Irish roads are typically narrow and the more complications added to the drive, the harder it is for the Americans to stay on the left.

  8. sk1d says:

    Early June/Late May is the best time to go. The weather is pretty decent and while there will be other tourists, there will be relatively few compared to July/August.

    Even if prices are higher for hotels/hostels/B&B’s you can usually get them to come down in price to their off-season rates as it’s only a couple weeks past that date and there’s no way they’ll be packed to capacity.

  9. JohnAtFarecast says:

    If you’re interested in more information, we made a video about the different airfare seasons for domestic US travel, and for travel from the US to Europe.

    Cheers,

    John at Farecast

  10. Fly Girl says:

    Travel agent here.

    DO NOT WAIT TO FIND SUMMER DEALS. They don’t exist. Seriously.

    If you HAVE to go to Europe in the summer, either leave in shoulder season and return in peak season (your entire ticket cost is based on your outbound departure date, so if you leave in off-peak or shoulder season that’s the price of your whole ticket) or suck it up and pay the big bucks right now. Waiting is only going to make it worse.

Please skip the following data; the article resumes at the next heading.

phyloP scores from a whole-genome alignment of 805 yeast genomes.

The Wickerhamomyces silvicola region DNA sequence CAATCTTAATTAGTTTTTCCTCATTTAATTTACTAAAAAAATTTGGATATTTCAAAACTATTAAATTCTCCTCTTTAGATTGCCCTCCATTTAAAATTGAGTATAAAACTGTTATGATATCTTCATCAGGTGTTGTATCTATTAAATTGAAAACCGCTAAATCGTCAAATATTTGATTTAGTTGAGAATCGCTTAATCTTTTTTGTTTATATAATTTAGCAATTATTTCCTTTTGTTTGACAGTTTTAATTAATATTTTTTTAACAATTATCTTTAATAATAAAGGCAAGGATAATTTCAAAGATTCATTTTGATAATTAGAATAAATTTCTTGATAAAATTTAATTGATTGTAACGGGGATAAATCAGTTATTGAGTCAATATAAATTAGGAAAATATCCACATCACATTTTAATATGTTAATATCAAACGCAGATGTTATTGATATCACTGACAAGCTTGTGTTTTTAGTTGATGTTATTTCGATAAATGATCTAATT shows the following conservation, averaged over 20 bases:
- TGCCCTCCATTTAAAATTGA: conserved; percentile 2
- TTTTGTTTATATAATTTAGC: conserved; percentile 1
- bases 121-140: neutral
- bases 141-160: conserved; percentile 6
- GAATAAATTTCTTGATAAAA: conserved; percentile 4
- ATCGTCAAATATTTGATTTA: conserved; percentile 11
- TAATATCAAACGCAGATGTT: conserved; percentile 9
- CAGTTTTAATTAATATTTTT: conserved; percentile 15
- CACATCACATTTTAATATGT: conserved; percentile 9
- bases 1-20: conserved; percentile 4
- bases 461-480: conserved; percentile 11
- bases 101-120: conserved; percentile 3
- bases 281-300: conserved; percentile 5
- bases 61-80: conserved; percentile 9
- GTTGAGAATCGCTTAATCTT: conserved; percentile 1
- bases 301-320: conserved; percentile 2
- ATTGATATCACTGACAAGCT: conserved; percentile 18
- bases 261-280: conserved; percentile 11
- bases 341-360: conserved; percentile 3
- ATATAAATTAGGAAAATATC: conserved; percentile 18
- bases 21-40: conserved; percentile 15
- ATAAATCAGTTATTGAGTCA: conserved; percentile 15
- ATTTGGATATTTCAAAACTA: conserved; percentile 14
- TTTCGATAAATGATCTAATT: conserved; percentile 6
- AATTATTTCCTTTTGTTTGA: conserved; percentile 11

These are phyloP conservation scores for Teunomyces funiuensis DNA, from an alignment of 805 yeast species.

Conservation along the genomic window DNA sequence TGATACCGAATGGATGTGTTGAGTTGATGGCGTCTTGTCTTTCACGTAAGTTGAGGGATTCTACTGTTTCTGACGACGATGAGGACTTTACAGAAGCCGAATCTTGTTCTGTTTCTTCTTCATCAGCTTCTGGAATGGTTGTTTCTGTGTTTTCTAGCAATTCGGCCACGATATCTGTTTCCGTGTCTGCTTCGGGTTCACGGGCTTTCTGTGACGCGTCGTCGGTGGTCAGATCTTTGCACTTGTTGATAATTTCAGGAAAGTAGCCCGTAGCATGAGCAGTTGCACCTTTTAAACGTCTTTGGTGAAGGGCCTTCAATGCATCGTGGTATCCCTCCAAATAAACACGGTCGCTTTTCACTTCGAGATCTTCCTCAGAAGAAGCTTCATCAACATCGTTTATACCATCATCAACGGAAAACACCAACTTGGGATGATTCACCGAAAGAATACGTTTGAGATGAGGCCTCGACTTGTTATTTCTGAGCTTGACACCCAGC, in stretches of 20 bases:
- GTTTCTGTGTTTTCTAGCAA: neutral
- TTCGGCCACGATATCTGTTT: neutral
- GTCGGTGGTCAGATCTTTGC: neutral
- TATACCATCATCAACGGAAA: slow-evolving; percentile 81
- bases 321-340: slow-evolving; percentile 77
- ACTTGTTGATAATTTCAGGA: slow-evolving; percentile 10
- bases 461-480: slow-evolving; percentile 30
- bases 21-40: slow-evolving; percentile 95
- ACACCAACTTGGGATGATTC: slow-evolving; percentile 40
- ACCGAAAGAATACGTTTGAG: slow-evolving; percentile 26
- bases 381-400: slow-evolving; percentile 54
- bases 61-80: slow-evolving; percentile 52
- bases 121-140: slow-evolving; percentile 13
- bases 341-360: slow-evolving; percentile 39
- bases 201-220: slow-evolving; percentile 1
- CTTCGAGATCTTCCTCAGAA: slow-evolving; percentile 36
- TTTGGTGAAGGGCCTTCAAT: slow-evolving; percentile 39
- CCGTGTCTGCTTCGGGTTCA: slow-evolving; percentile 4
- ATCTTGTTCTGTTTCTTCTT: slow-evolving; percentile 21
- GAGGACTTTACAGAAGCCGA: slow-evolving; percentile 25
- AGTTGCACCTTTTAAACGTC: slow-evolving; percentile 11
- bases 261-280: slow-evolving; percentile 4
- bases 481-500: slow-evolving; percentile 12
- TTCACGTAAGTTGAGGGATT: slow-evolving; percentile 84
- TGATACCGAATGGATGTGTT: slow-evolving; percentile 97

Or delay your drip until September 15th or so and save a TON of money on your ticket, plus enjoy Europe when the weather is nice and it’s not swamped with freakin’ tourists.

  11. Fly Girl says:

    Also, Switzerland. They’re still on the Swiss Franc and their value has plummeted. If you have your heart set on Europe but aren’t a millionaire, consider some time in Switzerland. Your U.S. or Canadian dollar will take you a LOT further there.

  12. Fly Girl says:

    Sorry. One more thing. The “fares” that you see are actually BASE fares. Make sure you budget for up to $500 (seriously. five hundred.) in taxes and fuel surcharges PER PERSON for your tickets.

    IE, a peak season $1,100 ticket will ACTUALLY cost you about $1,500 or $1,600 once you’ve paid for the whole thing.

    It sucks big time, but it’s our new reality. No way to get from the West Coast to Europe for under $1,100 or $1,200 this summer– and most people are paying more along the lines of $1,400 or $1,500.

  13. emilayohead says:

    @I Ain’t Tryin’ a Hear Dat!:
    Thanks for the info – I just bought tickets for my family from SLC to manchester returning from Paris for $1245 each, including fees for a June trip to London, Paris, and Switzerland. It’s nice to know I’m not missing out on a good deal.

    Here’s a great tip that I never would have known about as an American – check out Eurocamping as a cheap place to stay. [www.eurocamp.co.uk] You pay in UK pounds, as it’s a British organization, but our week in Paris for a 3 bedroom mobile home with a kitchen is going to be US$900. I’m hoping it’s nice, never done it before.

  14. modenastradale says:

    @I Ain’t Tryin’ a Hear Dat!: Not a travel agent, but I totally agree with your assessment of Europe in September. It’s lovely!